Direct Recognition Variable Investment Plans (DR-VIP)
A DR-VIP offers the latest in defined benefit plan design. It looks and functions like a cash balance defined benefit plan. However, unlike a cash balance plan, the DR-VIP is exempt from the “preservation of capital” requirement. As a result, the DR-VIP defined benefit plan, generally, has no underfunding risk, since the core investments determine the required annual investment return. An underfunding risk can exist in a regular cash balance defined benefit plan.
It should be noted that defined benefit plans permit significantly higher annual individual contribution levels than defined contribution plans. In a DR-VIP, annual tax deductible contributions can be made up to $311,000 per annum for a participant. A DR-VIP will typically have a matrix developed, so that the annual participant’s contribution will be a function of the participant’s age and level of compensation.
Why Should Qualified Pension Plans Be Implemented?
There are several reasons motivating organizations to implement qualified retirement plans, but four of the most important are as follows:
2017 Tax Cuts and Jobs Act
New Internal Revenue Code (IRC) Section 199A generally allows non-corporate taxpayers to obtain a 20% deduction against their share of an entity’s qualified business income. However, owners of a specified service trade or business do not benefit from this deduction, if their business involves services in the field of law, accounting, health, actuarial science, performing arts, consulting, athletics, financial or brokerage services, or any trade or business when the principal asset of the business is the reputation of, or skill of, one or more of its employees or owners, unless an owner of a specified service, trade or business has taxable income that does not exceed certain taxable income levels.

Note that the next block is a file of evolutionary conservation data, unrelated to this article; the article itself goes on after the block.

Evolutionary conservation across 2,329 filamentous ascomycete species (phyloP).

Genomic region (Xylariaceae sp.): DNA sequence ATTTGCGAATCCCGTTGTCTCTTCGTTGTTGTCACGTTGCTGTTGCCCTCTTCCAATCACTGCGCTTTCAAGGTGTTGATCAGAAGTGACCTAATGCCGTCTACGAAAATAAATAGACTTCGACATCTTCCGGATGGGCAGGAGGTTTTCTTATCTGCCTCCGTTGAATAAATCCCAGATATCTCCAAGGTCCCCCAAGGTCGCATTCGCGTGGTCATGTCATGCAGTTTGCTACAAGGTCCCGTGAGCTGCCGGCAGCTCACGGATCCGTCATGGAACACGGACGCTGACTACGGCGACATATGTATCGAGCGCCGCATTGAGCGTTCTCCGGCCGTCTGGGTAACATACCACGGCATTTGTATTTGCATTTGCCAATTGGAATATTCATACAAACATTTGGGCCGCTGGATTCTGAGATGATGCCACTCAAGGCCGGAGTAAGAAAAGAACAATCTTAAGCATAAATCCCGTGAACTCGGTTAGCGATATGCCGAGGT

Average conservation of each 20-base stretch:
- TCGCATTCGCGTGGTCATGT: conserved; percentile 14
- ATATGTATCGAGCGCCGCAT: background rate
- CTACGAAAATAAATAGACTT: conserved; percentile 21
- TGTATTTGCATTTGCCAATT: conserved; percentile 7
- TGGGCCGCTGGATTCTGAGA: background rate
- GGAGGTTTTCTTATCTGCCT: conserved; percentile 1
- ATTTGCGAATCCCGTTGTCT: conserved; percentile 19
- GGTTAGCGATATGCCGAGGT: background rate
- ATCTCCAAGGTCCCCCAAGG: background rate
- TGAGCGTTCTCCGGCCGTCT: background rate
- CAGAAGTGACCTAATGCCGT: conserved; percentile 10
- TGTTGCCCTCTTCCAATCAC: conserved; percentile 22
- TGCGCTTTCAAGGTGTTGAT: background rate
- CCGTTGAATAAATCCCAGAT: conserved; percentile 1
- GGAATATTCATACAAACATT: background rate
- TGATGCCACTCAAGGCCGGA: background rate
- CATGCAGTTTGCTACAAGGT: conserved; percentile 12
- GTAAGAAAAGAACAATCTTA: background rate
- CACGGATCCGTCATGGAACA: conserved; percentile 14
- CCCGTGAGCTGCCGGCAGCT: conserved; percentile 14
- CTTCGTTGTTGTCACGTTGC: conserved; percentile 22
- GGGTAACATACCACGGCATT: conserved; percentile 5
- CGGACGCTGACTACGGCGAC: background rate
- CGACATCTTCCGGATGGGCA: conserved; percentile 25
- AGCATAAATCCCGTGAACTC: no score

A married owner of a specified service trade or business receives only a partial deduction if the owner’s taxable income exceeds $315,000 but is less than $415,000. If the business owner is a single taxpayer, the phase-out of the 20% deduction occurs between $157,000 and $207,500. An owner of a specified service, trade or business who is married receives the full 20% deduction, if the owner’s taxable income is below $315,000; or, for a single taxpaying owner, the full 20% deduction is received if his/her taxable income is below $157,500.
It is crucial to note that the owner of a specified service, trade or business can reduce his/her taxable income through a deduction from a qualified pension plan. That reduction in taxable income could result in the business owner being able to obtain a full, or partial, IRC Section 199A deduction.
Qualified retirement plans can provide benefits to business owners and employees. Nondiscrimination rules may require that certain non-highly compensated employees (NHCEs) participate in the plan (classification of NHCEs is determined annually by the IRS annually and, in 2018, the NHCE earnings were set at $120,000 or less). Without the participation of the NHCEs, the business owner and highly compensated employees (HCEs) may be required to reduce, or eliminate, their annual contribution to a qualified retirement plan.
The best way to get a clearer picture of the costs that will be incurred, as opposed to the benefit to be derived by a business owner(s) from implementing or enhancing their business qualified retirement plans, is to “put pencil to paper” and do an analysis. The time spent in doing such an analysis may prove to be time well spent.
Questions? Contact your Berdon advisor or Saul Brenner at 212.331.7630 | firstname.lastname@example.org.